Shares of Whole Foods Market dropped nearly 4 percent in after hours trading Wednesday, after the high-end grocer reported revenues and comparable sales that fell short of Wall Street’s expectations.

The company also lowered full-year sales and earnings guidance in wake of the weak results.

Whole Foods earned 39 cents a share during the first quarter, in line with a consensus estimate from Thomson Reuters. But revenue came in at $4.92 billion, shy of the $4.98 billion expected.

The company earned 46 cents a share on $4.83 billion in sales in the prior-year period.

“In this increasingly competitive marketplace, we are committed to taking every step necessary to improve comps and deliver higher returns for our shareholders,” said John Mackey, co-founder and chief executive officer of Whole Foods Market.

“To this end, we are refining our growth strategy, refocusing our efforts on best serving our core customers, and moving faster to fully implement category management. Evolving our purchasing operating model while developing data-rich, customer-centric category management capabilities is critical to our go-forward merchandising, pricing, marketing and affinity strategies.”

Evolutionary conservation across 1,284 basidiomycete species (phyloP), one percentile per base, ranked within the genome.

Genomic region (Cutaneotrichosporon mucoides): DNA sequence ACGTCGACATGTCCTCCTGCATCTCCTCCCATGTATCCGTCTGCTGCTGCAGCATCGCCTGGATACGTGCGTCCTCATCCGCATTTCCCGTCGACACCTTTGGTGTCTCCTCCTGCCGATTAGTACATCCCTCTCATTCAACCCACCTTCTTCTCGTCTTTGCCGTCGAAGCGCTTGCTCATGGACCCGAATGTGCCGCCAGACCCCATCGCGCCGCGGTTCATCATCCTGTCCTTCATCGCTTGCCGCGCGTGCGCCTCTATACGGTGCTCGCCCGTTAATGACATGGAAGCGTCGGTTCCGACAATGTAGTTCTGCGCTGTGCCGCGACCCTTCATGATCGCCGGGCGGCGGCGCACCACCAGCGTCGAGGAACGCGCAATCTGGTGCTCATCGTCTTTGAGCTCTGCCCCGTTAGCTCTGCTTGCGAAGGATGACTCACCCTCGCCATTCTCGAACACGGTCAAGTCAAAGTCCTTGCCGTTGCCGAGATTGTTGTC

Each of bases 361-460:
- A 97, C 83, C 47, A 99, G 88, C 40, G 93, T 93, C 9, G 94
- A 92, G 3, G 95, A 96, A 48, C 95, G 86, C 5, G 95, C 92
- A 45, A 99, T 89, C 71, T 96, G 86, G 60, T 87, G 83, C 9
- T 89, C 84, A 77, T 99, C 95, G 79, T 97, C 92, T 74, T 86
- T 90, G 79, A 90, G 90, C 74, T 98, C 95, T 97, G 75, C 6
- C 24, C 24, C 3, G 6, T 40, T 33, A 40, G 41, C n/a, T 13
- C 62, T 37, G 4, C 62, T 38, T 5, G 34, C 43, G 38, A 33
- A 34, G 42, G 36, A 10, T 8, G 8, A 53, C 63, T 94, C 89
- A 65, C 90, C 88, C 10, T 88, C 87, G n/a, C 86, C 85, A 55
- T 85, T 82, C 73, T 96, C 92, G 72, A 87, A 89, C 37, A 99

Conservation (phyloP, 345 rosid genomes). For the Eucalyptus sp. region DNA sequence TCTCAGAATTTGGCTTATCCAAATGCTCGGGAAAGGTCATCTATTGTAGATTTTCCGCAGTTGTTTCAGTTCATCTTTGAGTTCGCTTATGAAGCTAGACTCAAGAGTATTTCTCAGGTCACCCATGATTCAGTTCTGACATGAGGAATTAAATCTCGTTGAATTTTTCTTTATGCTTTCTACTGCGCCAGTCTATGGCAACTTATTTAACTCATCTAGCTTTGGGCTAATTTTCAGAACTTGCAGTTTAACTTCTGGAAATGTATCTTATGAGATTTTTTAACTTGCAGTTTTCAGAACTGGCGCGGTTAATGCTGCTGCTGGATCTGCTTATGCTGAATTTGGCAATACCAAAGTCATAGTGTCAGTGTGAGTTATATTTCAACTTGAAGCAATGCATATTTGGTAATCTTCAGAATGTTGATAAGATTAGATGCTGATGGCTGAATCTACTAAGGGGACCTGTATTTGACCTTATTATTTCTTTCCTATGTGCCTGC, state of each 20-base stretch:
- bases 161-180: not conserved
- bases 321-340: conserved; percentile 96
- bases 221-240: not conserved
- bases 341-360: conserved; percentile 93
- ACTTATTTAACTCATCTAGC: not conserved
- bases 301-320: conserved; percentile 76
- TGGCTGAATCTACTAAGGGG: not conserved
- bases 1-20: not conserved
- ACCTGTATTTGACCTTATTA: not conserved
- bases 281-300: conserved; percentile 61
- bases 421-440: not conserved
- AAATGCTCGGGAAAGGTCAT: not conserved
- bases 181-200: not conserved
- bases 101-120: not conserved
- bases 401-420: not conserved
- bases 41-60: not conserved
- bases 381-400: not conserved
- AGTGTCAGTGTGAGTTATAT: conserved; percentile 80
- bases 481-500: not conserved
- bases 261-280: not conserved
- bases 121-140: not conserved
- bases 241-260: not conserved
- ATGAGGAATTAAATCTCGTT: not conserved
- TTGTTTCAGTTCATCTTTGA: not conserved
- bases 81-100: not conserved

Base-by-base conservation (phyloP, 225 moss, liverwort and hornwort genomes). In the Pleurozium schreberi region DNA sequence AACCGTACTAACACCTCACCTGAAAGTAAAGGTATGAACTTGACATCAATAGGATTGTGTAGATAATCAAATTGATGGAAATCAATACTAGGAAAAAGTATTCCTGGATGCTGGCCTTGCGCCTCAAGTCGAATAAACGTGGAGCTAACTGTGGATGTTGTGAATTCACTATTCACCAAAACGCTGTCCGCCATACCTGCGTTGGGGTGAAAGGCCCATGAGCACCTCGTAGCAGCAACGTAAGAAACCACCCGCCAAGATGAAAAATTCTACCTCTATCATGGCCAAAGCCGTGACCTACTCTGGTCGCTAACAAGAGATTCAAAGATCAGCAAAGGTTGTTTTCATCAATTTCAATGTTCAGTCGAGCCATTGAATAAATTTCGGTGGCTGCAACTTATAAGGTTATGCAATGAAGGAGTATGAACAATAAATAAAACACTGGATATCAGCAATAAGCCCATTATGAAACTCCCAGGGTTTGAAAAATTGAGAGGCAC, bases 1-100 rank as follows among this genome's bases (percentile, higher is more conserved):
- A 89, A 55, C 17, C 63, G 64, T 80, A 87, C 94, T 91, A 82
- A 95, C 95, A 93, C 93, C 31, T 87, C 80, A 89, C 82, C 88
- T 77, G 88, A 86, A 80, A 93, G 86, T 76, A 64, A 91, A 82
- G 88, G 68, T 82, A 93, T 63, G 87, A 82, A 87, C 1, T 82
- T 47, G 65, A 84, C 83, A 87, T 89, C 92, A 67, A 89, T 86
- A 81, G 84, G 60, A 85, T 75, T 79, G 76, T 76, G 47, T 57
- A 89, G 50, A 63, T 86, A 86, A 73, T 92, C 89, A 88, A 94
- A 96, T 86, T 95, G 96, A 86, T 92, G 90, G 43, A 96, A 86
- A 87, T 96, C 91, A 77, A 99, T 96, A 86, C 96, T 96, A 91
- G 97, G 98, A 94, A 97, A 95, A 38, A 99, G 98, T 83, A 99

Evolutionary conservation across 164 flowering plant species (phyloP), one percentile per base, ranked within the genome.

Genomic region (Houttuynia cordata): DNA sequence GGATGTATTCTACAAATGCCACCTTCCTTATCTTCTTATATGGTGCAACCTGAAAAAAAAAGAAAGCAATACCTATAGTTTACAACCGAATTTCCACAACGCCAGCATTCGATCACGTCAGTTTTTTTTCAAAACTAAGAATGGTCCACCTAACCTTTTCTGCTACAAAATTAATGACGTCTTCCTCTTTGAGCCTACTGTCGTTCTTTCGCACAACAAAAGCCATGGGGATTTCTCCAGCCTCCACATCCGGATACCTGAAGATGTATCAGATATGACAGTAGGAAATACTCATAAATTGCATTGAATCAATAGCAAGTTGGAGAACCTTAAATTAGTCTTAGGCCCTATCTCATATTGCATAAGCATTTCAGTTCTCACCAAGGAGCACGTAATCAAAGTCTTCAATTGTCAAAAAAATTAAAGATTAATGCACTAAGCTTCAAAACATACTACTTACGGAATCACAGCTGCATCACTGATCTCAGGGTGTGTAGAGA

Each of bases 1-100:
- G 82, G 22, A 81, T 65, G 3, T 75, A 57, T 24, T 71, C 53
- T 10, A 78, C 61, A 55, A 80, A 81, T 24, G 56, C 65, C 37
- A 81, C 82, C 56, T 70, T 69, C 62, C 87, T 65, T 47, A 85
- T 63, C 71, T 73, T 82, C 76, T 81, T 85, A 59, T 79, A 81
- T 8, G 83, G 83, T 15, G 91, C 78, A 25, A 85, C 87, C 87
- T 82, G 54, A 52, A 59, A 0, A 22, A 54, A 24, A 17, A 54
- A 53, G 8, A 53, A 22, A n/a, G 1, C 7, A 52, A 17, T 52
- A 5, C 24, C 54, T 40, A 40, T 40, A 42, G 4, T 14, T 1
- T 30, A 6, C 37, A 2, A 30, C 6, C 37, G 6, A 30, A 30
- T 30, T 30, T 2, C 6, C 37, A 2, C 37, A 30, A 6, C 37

Whole Foods meanwhile reported its sixth consecutive same-store sales decline. Comparable sales slid 2.4 percent during the quarter, a steeper decline than the 1.8 percent expected by FactSet.

The company also cut its outlook for the full year based on slower sales growth and additional costs. Whole Foods now expects sales growth of “1.5 percent or greater,” compared with its prior forecast of a 2.5 percent to 4.5 percent increase.

It meanwhile expects comparable sales to decline 2.5 percent “or better,” compared with its previous expectation of flat to down 2 percent.

Whole Foods expects to earn $1.33 a share “or greater,” compared with $1.42 a share previously.

Whole Foods has been struggling to get shoppers into its stores as lower-price competitors offer organic foods at a discount. It’s also been struggling to grow sales in a deflationary environment.

The company is taking steps to boost its performance, including the rollout of a more budget-friendly store fleet called 365 by Whole Foods Market. And at the end of 2016, the grocer did away with its co-CEO structure, shifting naming Mackey the sole leader. The company said that Walter Robb would remain on its board of directors.

“While food prices are starting to reflate, we expect much of the benefit to be offset by the company’s need to invest in price to be more competitive,” Joseph Feldman, senior research analyst at the Telsey Advisory Group, told investors ahead of the release.